If I'm reading it right, geohotz is saying it's now possible for him to run unsigned code... in OtherOS. Where it's already possible to run unsigned code. There's a slight possibility of decrypting, patching, and running parts of signed code, but since I doubt GameOS can be run on top of OtherOS, I'm not sure how much previously signed code can run without the correct OS.

Yeah, the PS3 has had homebrew for years, no one bothered. Not having RSX access shouldn't have been that big a detriment, but apparently everyone would rather hack the system than simply use the existing Cell-accelerated 2D SDL libraries IBM provided last year. It's not like we need 3D for most of the stuff people are asking for (XBMC, 90% of emulators). And if you really want 3D, I'm sure Mesa would gladly take any offered patches to their current Cell-accelerated OpenGL driver.

My point is I wonder how many people actually want homebrew. Yes, Slim owners are out of luck with OtherOS, but people that really care about homebrew can still pick up the older systems, usually for less money.

#282 - PS3 News - 253w ago
PS3 News's Avatar
Yea, but he also said the same thing three weeks ago HERE (reposted below) so unless he was only speculating then it doesn't seem to be anything new.
George Hotz said...
Read your last paragraph in your last comment, and you'll see why I'm right.

You can't expect to know everything and dump every piece of code. This hack is enough for homebrew, full linux, and even backups.

#281 - Raze1988 - 253w ago
Raze1988's Avatar
Well, he DID say "Where my homebrew at?". So he basically says it's now possible for him to run unsigned code.

Too bad he'll not work on any homebrew

#280 - PS3 News - 253w ago
PS3 News's Avatar
Here are some more relevant extracts from the latest blog post:
Mathieulh said...
Good job in managing to use the loaders to decrypt your files, this will definitely be useful


Mathieulh said...
The cell is an off the shelves cpu but the hardware root key can only be written once, from my understanding, the secure boot doesn't occur unless the root key is set, but once it is it becomes mandatory. Also although tempering with the XDR at runtime using hardware would allow us to hack the console in a very effective way, the hardware required to match the xdr bus speed is currently way too expensive to be affordable to most people, making it quite an unefficiant broad hack, not to mention parts of the XDR can be checked by the isolated loader which would make it harder for us to go that route when such time comes.


George Hotz said...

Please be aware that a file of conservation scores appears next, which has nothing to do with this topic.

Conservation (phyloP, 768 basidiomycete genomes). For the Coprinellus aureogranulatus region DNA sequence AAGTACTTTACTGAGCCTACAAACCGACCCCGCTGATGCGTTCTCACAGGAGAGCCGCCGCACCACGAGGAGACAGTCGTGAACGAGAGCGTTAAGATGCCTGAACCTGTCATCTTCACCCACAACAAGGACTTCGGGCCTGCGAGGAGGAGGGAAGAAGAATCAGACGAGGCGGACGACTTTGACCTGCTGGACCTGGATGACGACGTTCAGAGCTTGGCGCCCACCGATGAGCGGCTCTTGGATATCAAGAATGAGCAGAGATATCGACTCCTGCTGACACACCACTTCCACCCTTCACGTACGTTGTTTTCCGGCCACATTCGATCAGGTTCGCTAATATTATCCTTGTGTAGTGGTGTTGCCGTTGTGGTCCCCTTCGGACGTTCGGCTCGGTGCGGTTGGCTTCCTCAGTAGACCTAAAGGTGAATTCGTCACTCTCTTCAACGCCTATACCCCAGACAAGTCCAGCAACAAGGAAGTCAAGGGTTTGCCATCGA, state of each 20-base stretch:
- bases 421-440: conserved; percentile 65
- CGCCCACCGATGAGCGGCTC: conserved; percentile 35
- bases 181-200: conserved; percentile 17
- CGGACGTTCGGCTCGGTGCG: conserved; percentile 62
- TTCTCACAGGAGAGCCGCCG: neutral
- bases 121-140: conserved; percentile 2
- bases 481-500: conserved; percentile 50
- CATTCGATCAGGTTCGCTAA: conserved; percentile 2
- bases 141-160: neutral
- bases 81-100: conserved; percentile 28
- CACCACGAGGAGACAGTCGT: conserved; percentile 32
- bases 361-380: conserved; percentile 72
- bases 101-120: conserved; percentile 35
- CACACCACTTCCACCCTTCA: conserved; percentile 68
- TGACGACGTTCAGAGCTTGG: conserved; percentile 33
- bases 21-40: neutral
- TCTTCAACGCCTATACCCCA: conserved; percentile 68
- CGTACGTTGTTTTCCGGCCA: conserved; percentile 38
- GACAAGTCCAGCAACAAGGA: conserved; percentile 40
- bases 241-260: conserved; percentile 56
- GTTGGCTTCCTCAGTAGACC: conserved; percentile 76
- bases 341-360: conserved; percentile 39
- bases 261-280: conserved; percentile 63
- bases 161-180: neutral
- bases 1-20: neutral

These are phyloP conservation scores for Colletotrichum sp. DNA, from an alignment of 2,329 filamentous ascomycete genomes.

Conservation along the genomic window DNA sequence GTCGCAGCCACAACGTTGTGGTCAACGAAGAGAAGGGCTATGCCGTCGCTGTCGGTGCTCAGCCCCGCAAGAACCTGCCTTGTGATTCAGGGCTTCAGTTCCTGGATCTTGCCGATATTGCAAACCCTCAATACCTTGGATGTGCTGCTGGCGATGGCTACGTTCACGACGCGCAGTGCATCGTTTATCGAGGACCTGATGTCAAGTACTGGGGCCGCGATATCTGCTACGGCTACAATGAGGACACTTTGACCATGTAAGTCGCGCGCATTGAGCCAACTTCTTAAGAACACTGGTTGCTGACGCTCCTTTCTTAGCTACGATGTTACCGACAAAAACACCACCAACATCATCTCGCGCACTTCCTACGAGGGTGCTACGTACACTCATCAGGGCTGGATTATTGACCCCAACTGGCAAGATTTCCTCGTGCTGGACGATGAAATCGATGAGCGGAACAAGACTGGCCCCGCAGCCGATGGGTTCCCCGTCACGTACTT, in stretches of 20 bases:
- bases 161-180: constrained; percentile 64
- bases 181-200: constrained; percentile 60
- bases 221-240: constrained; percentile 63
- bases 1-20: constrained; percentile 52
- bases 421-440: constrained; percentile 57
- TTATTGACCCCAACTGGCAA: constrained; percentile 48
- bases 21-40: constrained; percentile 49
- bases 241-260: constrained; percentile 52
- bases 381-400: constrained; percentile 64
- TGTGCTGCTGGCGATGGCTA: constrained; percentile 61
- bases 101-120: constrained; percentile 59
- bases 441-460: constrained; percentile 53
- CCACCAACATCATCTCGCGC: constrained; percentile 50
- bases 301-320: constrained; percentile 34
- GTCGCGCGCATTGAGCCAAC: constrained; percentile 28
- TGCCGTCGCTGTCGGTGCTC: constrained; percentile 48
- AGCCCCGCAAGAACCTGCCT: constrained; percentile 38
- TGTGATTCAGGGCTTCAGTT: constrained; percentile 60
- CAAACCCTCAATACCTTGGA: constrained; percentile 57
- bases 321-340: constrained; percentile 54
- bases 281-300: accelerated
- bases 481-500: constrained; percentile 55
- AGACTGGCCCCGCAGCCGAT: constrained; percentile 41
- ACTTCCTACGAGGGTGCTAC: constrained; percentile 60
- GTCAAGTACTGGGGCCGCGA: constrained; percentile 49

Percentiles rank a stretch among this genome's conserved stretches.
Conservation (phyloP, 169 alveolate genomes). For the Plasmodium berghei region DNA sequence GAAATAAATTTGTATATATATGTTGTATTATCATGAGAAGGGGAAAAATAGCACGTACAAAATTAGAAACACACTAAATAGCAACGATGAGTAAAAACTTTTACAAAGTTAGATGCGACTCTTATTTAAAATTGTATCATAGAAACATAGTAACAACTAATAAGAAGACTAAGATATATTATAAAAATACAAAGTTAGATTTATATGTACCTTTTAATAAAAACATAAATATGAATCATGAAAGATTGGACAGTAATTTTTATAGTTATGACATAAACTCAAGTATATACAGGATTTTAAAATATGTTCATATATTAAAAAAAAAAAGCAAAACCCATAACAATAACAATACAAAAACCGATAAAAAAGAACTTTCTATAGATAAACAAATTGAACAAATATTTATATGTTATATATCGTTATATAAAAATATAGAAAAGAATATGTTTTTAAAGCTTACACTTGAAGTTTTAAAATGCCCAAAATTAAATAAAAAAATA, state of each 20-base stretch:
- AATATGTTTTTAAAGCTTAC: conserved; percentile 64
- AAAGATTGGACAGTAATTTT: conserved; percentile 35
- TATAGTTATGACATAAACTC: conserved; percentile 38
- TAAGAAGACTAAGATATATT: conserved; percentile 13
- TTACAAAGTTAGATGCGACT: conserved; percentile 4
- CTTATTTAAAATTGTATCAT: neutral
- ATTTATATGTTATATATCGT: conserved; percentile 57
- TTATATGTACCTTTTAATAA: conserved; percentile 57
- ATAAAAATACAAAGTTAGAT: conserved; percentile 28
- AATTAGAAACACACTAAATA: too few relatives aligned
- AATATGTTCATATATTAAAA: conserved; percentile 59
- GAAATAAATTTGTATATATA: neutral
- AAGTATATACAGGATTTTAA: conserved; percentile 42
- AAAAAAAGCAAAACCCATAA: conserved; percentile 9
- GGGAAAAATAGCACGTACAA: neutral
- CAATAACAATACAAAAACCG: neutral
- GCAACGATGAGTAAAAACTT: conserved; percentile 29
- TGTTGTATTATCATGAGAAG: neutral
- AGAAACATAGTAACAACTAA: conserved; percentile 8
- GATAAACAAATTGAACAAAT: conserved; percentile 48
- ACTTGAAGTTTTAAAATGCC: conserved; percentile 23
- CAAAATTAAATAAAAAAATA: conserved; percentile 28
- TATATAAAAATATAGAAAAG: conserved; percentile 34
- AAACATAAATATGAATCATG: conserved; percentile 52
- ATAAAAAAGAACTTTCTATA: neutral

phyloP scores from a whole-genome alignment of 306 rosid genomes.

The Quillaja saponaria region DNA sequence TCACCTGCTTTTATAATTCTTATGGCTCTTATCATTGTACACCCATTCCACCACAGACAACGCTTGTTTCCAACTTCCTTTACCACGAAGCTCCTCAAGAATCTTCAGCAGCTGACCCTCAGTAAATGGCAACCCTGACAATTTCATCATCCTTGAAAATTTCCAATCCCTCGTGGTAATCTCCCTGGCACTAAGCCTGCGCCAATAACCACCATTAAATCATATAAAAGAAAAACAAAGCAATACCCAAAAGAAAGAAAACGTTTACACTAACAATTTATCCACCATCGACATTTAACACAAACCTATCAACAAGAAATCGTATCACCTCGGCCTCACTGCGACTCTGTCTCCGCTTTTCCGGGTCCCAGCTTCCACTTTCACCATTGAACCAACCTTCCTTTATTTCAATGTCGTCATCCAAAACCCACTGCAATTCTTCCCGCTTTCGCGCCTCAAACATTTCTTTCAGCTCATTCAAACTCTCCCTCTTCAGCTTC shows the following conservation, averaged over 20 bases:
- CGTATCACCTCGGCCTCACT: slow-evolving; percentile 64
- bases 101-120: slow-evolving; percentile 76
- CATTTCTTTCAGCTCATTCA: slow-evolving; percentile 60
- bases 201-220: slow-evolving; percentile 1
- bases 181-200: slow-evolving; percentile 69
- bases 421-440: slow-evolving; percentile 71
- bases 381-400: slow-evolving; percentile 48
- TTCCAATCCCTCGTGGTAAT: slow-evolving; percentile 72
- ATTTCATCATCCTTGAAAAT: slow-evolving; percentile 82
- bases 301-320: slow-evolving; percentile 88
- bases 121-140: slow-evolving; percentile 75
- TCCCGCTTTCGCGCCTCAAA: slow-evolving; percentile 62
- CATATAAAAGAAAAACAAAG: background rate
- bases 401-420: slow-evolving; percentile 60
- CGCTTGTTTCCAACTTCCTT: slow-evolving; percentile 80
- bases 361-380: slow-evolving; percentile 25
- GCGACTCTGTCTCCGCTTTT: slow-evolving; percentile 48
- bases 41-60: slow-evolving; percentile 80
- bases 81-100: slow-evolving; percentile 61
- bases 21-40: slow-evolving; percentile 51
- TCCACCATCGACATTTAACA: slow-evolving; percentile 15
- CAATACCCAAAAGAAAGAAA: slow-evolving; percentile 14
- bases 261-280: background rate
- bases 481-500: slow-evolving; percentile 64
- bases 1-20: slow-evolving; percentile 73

Yea, the SPU does check the integrity, but it doesn't matter. 2 options, either predecrypt and patch the binary, or have the SPU decrypt the unaltered version and patch it on the fly before it runs.

And the problem with a direct RAM interface is more the wiring it up than the cost.


George Hotz said...
You can decrypt everything except the loaders themselves. If it's ever in the XDR, you can dump it, so all the bus sniffing equipment is useless at this point. The loader decryption happens all on the die of the cell.

But for all practical goals, you don't need the loaders, and for most, you don't even need the loaders to be runable outside GameOS.


AnonymousR said...
I never expected to see this from IBM, but thanks for mentioning it, I suspect this is the document you were talking about:
http://domino.watson.ibm.com/library/CyberDig.nsf/papers/0019083255E3732C8525747A0068A14D/$File/rc24596.pdf
It actually seems even cheaper than I imagined (250-700$?). I was expecting a FPGA around the range of 2000$.


George Hotz said...
Nah, you'll probably never dump the LS. Hardware security is simple and well understood.

Although, if I was really trying to dump it, I'd try a brownout attack. Lower the power to the chip when the ram is erasing. You only need to get a tiny little part of metldr to get the keys.


George Hotz said...
The builders know how to load metldr in an SPU already.

And some people here don't understand the concept of asymmetric cryptography, no matter if you could manipulate the individual electrons in the processor, you can't create your own valid pkg files.


George Hotz said...
Understanding ISDF files.
The #Change lines are actually commented out (anything beginning with # is a comment) for now they are less important. Focus on the Parsed lines.

This example describes the instruction il

Lines from file:
1. # Immediate Load Word
2. 010000001 iiiiiiiiiiiiiiii ttttttt
3. Parsed "O R, I" il {{t}} {i}
4. Stop

1. A comment for the reader of the file to know the instruction
2. A bitmask to identify it. 0 and 1 must exist in the instruction. i and t are variables created from those regions.
3. Parsed is how to print the disassembled instruction to the user. The first parameter after Parsed is a format string describing the other parameters. O is opcode, R is register, I is immediate. il is the opcode, t is the register), and i is the immediate. Curly braces around i mean value of. Double curly braces around t mean value of register indexed by variable.
4. Stop parsing, this instruction is done.